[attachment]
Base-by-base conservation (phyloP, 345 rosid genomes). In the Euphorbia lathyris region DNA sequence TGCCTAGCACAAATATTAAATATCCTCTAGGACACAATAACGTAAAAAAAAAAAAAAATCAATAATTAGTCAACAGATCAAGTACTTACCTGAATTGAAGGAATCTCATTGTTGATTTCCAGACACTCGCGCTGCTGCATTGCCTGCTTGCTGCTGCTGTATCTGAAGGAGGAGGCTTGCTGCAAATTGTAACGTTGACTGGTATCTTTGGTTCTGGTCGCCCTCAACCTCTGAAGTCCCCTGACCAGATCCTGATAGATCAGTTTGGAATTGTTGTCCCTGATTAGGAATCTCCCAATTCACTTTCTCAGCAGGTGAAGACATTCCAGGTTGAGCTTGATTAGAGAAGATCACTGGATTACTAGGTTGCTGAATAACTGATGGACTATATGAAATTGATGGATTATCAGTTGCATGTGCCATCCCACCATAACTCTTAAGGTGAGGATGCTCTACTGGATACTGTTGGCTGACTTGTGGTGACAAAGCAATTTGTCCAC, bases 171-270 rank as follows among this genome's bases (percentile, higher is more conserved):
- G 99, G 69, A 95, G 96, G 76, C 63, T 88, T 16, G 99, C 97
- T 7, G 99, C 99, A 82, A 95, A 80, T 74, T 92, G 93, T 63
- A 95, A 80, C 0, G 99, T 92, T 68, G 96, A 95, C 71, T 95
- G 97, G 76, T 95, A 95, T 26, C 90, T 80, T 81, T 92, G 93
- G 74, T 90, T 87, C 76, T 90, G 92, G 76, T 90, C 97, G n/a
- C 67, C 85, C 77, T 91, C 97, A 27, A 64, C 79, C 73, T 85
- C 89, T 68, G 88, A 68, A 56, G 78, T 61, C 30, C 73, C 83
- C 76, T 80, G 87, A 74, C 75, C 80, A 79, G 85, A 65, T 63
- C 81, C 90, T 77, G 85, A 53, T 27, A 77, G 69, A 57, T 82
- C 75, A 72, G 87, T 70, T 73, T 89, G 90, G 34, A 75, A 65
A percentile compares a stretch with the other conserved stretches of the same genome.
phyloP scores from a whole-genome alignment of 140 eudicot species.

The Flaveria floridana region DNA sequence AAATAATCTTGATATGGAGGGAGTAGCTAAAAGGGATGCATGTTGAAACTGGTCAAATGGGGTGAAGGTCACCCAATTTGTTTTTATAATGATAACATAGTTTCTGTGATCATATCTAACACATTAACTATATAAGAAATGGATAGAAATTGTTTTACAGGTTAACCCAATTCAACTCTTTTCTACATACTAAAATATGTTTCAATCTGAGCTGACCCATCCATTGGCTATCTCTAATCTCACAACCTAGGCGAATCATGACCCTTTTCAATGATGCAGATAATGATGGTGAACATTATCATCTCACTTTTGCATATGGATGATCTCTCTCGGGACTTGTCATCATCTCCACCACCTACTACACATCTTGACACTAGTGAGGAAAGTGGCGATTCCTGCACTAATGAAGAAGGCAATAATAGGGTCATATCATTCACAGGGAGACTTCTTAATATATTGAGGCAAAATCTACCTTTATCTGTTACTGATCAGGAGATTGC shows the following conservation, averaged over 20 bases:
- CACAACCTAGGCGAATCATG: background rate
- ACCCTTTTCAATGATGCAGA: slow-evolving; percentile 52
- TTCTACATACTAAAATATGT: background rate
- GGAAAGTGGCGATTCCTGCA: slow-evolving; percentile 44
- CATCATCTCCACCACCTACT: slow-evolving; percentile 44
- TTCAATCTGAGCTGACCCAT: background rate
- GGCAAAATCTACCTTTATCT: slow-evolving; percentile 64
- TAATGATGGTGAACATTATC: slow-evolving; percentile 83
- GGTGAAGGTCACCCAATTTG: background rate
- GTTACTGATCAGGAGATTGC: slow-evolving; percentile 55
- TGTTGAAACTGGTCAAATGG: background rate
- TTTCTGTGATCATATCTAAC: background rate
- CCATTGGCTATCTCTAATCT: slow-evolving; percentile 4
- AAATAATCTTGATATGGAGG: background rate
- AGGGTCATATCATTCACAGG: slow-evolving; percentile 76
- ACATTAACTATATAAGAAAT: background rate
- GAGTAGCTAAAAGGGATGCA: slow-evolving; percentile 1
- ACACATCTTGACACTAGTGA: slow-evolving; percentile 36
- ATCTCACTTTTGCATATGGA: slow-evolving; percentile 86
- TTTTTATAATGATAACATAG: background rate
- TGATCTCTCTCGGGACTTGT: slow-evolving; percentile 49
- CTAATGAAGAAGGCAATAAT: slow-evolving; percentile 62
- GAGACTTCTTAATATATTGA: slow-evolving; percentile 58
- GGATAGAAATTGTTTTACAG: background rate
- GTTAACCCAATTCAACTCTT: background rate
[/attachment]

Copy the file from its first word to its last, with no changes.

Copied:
Base-by-base conservation (phyloP, 345 rosid genomes). In the Euphorbia lathyris region DNA sequence TGCCTAGCACAAATATTAAATATCCTCTAGGACACAATAACGTAAAAAAAAAAAAAAATCAATAATTAGTCAACAGATCAAGTACTTACCTGAATTGAAGGAATCTCATTGTTGATTTCCAGACACTCGCGCTGCTGCATTGCCTGCTTGCTGCTGCTGTATCTGAAGGAGGAGGCTTGCTGCAAATTGTAACGTTGACTGGTATCTTTGGTTCTGGTCGCCCTCAACCTCTGAAGTCCCCTGACCAGATCCTGATAGATCAGTTTGGAATTGTTGTCCCTGATTAGGAATCTCCCAATTCACTTTCTCAGCAGGTGAAGACATTCCAGGTTGAGCTTGATTAGAGAAGATCACTGGATTACTAGGTTGCTGAATAACTGATGGACTATATGAAATTGATGGATTATCAGTTGCATGTGCCATCCCACCATAACTCTTAAGGTGAGGATGCTCTACTGGATACTGTTGGCTGACTTGTGGTGACAAAGCAATTTGTCCAC, bases 171-270 rank as follows among this genome's bases (percentile, higher is more conserved):
- G 99, G 69, A 95, G 96, G 76, C 63, T 88, T 16, G 99, C 97
- T 7, G 99, C 99, A 82, A 95, A 80, T 74, T 92, G 93, T 63
- A 95, A 80, C 0, G 99, T 92, T 68, G 96, A 95, C 71, T 95
- G 97, G 76, T 95, A 95, T 26, C 90, T 80, T 81, T 92, G 93
- G 74, T 90, T 87, C 76, T 90, G 92, G 76, T 90, C 97, G n/a
- C 67, C 85, C 77, T 91, C 97, A 27, A 64, C 79, C 73, T 85
- C 89, T 68, G 88, A 68, A 56, G 78, T 61, C 30, C 73, C 83
- C 76, T 80, G 87, A 74, C 75, C 80, A 79, G 85, A 65, T 63
- C 81, C 90, T 77, G 85, A 53, T 27, A 77, G 69, A 57, T 82
- C 75, A 72, G 87, T 70, T 73, T 89, G 90, G 34, A 75, A 65
A percentile compares a stretch with the other conserved stretches of the same genome.
phyloP scores from a whole-genome alignment of 140 eudicot species.

The Flaveria floridana region DNA sequence AAATAATCTTGATATGGAGGGAGTAGCTAAAAGGGATGCATGTTGAAACTGGTCAAATGGGGTGAAGGTCACCCAATTTGTTTTTATAATGATAACATAGTTTCTGTGATCATATCTAACACATTAACTATATAAGAAATGGATAGAAATTGTTTTACAGGTTAACCCAATTCAACTCTTTTCTACATACTAAAATATGTTTCAATCTGAGCTGACCCATCCATTGGCTATCTCTAATCTCACAACCTAGGCGAATCATGACCCTTTTCAATGATGCAGATAATGATGGTGAACATTATCATCTCACTTTTGCATATGGATGATCTCTCTCGGGACTTGTCATCATCTCCACCACCTACTACACATCTTGACACTAGTGAGGAAAGTGGCGATTCCTGCACTAATGAAGAAGGCAATAATAGGGTCATATCATTCACAGGGAGACTTCTTAATATATTGAGGCAAAATCTACCTTTATCTGTTACTGATCAGGAGATTGC shows the following conservation, averaged over 20 bases:
- CACAACCTAGGCGAATCATG: background rate
- ACCCTTTTCAATGATGCAGA: slow-evolving; percentile 52
- TTCTACATACTAAAATATGT: background rate
- GGAAAGTGGCGATTCCTGCA: slow-evolving; percentile 44
- CATCATCTCCACCACCTACT: slow-evolving; percentile 44
- TTCAATCTGAGCTGACCCAT: background rate
- GGCAAAATCTACCTTTATCT: slow-evolving; percentile 64
- TAATGATGGTGAACATTATC: slow-evolving; percentile 83
- GGTGAAGGTCACCCAATTTG: background rate
- GTTACTGATCAGGAGATTGC: slow-evolving; percentile 55
- TGTTGAAACTGGTCAAATGG: background rate
- TTTCTGTGATCATATCTAAC: background rate
- CCATTGGCTATCTCTAATCT: slow-evolving; percentile 4
- AAATAATCTTGATATGGAGG: background rate
- AGGGTCATATCATTCACAGG: slow-evolving; percentile 76
- ACATTAACTATATAAGAAAT: background rate
- GAGTAGCTAAAAGGGATGCA: slow-evolving; percentile 1
- ACACATCTTGACACTAGTGA: slow-evolving; percentile 36
- ATCTCACTTTTGCATATGGA: slow-evolving; percentile 86
- TTTTTATAATGATAACATAG: background rate
- TGATCTCTCTCGGGACTTGT: slow-evolving; percentile 49
- CTAATGAAGAAGGCAATAAT: slow-evolving; percentile 62
- GAGACTTCTTAATATATTGA: slow-evolving; percentile 58
- GGATAGAAATTGTTTTACAG: background rate
- GTTAACCCAATTCAACTCTT: background rate